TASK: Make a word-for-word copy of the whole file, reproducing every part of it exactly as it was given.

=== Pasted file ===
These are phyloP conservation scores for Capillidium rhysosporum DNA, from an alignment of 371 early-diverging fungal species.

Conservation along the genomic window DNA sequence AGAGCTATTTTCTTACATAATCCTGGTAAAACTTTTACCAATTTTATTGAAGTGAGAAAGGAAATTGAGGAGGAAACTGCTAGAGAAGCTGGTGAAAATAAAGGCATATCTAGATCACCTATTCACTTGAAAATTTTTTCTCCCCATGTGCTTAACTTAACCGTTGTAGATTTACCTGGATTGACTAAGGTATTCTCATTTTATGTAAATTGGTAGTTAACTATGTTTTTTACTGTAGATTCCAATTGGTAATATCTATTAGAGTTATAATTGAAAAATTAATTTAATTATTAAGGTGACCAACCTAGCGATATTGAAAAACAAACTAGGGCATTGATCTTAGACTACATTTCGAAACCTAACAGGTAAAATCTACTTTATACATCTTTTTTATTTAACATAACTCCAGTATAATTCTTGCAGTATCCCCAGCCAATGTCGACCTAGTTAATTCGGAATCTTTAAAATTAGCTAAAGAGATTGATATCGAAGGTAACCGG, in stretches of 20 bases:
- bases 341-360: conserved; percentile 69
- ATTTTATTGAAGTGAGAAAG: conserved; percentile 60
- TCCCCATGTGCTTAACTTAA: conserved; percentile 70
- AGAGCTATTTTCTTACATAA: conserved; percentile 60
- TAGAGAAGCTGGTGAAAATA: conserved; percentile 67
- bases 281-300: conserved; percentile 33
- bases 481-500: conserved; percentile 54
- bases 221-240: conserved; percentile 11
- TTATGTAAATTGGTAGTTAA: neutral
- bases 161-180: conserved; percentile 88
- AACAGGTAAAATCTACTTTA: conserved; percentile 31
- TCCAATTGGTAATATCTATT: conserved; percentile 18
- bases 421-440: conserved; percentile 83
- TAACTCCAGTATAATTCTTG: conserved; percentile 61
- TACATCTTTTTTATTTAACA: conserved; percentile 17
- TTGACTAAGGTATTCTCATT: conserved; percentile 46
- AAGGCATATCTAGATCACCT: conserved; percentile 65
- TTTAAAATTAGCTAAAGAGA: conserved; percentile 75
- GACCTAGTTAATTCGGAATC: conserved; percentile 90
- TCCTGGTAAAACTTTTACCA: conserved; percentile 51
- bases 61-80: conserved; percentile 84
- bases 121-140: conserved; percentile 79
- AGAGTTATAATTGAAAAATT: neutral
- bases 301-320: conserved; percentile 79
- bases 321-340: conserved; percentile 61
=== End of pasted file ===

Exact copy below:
These are phyloP conservation scores for Capillidium rhysosporum DNA, from an alignment of 371 early-diverging fungal species.

Conservation along the genomic window DNA sequence AGAGCTATTTTCTTACATAATCCTGGTAAAACTTTTACCAATTTTATTGAAGTGAGAAAGGAAATTGAGGAGGAAACTGCTAGAGAAGCTGGTGAAAATAAAGGCATATCTAGATCACCTATTCACTTGAAAATTTTTTCTCCCCATGTGCTTAACTTAACCGTTGTAGATTTACCTGGATTGACTAAGGTATTCTCATTTTATGTAAATTGGTAGTTAACTATGTTTTTTACTGTAGATTCCAATTGGTAATATCTATTAGAGTTATAATTGAAAAATTAATTTAATTATTAAGGTGACCAACCTAGCGATATTGAAAAACAAACTAGGGCATTGATCTTAGACTACATTTCGAAACCTAACAGGTAAAATCTACTTTATACATCTTTTTTATTTAACATAACTCCAGTATAATTCTTGCAGTATCCCCAGCCAATGTCGACCTAGTTAATTCGGAATCTTTAAAATTAGCTAAAGAGATTGATATCGAAGGTAACCGG, in stretches of 20 bases:
- bases 341-360: conserved; percentile 69
- ATTTTATTGAAGTGAGAAAG: conserved; percentile 60
- TCCCCATGTGCTTAACTTAA: conserved; percentile 70
- AGAGCTATTTTCTTACATAA: conserved; percentile 60
- TAGAGAAGCTGGTGAAAATA: conserved; percentile 67
- bases 281-300: conserved; percentile 33
- bases 481-500: conserved; percentile 54
- bases 221-240: conserved; percentile 11
- TTATGTAAATTGGTAGTTAA: neutral
- bases 161-180: conserved; percentile 88
- AACAGGTAAAATCTACTTTA: conserved; percentile 31
- TCCAATTGGTAATATCTATT: conserved; percentile 18
- bases 421-440: conserved; percentile 83
- TAACTCCAGTATAATTCTTG: conserved; percentile 61
- TACATCTTTTTTATTTAACA: conserved; percentile 17
- TTGACTAAGGTATTCTCATT: conserved; percentile 46
- AAGGCATATCTAGATCACCT: conserved; percentile 65
- TTTAAAATTAGCTAAAGAGA: conserved; percentile 75
- GACCTAGTTAATTCGGAATC: conserved; percentile 90
- TCCTGGTAAAACTTTTACCA: conserved; percentile 51
- bases 61-80: conserved; percentile 84
- bases 121-140: conserved; percentile 79
- AGAGTTATAATTGAAAAATT: neutral
- bases 301-320: conserved; percentile 79
- bases 321-340: conserved; percentile 61